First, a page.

Over the last few generations, the face of the American family has changed. For example, many people are getting remarried and creating blended families that include children from previous marriages, in addition to the potential of children brought into the family during the new marriage.

Of course, this means that certain legal steps may need to be taken to address a family’s changing needs. This may be especially true in estate planning. People want to be confident that their assets will be distributed to the appropriate parties after they pass away. Remarriage and welcoming new children into the family are good reasons to make sure that beneficiary designations are up to date.

The first thing a person may want to check to see if his or her ex-spouse listed as beneficiary on certain assets. Failure to update this could unintentionally cause valuable investments from being passed on to the current spouse as intended.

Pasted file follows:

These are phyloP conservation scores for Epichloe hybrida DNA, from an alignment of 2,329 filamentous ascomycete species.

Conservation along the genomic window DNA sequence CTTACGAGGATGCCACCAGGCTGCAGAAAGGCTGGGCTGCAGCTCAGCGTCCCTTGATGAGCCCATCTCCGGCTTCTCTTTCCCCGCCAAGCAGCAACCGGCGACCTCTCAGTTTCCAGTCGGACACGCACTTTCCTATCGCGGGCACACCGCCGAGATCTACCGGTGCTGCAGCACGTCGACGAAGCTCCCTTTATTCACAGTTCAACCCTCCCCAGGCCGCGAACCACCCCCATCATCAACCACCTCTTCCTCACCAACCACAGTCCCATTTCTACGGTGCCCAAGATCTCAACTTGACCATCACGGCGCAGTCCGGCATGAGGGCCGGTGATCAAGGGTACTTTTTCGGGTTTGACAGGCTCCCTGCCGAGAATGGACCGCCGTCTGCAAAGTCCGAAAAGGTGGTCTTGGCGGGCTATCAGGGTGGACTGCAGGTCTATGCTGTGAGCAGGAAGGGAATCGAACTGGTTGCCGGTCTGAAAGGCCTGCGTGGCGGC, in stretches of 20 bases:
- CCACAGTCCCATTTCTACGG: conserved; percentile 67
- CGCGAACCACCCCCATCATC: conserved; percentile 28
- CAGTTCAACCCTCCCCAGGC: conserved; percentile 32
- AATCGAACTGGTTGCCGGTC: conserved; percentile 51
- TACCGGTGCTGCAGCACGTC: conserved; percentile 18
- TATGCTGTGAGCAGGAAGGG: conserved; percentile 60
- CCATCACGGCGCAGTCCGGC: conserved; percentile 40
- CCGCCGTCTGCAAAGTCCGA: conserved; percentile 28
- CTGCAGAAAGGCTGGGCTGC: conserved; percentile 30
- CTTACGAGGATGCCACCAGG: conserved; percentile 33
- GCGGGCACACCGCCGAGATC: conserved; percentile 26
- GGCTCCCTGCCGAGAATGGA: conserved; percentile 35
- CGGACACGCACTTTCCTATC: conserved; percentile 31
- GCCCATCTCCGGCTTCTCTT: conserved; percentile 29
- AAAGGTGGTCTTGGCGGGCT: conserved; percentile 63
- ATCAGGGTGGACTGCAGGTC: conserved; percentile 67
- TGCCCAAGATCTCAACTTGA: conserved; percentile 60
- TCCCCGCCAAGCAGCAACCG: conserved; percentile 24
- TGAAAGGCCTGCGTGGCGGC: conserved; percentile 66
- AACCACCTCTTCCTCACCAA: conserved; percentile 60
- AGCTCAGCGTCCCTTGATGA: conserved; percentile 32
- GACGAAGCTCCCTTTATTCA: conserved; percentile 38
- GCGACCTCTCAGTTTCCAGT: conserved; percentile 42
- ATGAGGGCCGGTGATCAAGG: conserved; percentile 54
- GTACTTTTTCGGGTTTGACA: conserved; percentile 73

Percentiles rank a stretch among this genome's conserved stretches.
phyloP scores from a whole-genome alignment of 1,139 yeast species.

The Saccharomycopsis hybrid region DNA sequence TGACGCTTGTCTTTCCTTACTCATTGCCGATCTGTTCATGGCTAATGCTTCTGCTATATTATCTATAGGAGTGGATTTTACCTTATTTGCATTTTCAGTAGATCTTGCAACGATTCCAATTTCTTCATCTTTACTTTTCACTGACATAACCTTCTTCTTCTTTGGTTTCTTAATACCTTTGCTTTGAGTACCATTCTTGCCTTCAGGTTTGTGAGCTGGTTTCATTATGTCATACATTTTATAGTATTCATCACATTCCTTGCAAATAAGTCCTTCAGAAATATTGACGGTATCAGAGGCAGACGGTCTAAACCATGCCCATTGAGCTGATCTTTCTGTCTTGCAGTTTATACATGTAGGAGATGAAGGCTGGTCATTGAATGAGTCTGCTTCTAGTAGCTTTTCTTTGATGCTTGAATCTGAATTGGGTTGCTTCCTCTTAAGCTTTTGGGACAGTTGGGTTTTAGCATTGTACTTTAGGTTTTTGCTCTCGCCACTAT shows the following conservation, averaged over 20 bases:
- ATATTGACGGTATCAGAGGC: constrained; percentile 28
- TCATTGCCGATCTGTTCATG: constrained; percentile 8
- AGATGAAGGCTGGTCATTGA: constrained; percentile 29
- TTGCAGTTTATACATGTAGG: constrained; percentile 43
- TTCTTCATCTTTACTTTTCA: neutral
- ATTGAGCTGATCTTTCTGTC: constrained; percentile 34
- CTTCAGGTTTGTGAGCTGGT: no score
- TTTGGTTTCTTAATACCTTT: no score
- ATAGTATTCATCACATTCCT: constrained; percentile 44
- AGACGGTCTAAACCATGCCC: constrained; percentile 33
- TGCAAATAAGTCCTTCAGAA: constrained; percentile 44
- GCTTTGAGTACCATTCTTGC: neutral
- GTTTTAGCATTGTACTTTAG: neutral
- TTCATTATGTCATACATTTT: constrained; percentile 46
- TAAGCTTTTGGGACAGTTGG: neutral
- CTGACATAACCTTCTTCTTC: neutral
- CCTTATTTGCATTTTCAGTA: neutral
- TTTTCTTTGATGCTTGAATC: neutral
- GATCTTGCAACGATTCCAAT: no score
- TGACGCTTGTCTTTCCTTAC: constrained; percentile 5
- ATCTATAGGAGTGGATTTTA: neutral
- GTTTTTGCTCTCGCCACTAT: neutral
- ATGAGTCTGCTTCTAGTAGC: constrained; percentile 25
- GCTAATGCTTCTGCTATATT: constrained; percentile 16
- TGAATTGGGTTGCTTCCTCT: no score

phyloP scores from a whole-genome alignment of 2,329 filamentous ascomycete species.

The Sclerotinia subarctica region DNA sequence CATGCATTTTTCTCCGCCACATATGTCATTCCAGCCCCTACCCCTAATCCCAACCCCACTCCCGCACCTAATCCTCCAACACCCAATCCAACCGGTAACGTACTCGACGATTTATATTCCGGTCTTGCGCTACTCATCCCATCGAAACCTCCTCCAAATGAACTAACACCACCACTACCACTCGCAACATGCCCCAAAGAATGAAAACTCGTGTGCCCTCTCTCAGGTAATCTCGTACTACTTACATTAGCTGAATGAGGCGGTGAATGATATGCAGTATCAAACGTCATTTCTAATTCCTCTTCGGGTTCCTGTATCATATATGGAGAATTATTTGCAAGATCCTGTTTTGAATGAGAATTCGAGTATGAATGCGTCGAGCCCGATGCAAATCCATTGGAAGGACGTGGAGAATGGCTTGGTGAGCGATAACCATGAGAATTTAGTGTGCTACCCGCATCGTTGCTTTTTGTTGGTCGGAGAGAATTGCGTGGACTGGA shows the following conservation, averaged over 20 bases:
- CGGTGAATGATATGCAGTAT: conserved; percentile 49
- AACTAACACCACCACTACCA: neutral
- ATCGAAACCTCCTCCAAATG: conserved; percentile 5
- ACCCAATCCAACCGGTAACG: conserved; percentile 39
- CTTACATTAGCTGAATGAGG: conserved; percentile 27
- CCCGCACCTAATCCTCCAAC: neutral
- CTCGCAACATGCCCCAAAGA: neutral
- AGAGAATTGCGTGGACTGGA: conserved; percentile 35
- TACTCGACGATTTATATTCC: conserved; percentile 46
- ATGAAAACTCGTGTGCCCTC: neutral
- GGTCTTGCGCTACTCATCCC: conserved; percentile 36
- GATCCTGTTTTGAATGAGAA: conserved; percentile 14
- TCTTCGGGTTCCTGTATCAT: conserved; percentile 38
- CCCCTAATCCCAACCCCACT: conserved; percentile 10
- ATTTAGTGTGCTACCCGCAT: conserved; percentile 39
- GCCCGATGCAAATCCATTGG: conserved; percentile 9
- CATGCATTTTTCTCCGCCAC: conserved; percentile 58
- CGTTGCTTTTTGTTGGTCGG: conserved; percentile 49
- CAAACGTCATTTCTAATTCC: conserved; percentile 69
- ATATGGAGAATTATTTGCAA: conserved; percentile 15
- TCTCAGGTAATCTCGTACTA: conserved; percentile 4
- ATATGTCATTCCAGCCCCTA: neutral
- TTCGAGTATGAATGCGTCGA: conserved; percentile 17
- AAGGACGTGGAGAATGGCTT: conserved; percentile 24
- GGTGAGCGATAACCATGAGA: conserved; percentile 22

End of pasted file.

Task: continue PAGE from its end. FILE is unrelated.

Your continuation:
Additionally, establishing children or stepchildren as beneficiaries is particularly important in blended families. For example, people might want to provide some assets to children that are from their spouse’s previous marriage. Not only that, but they may also want to make sure any designations for children aren’t unexpectedly changed by their spouse down the road.

One estate planning observer notes that creating trusts may be a good way to address the needs of a blended family. This way, an individual can set aside assets for a specific person without having to defer to state probate laws that might not fully address the make-up of blended families. Of course, creating trusts can be a complex task, so it’s important to ensure that it’s done carefully to ensure that the testator’s assets and legacy are adequately protected.

Source: GreenBayPressGazette.com, “Estate planning for blended families,” Carissa Giebel, Jan. 27, 2014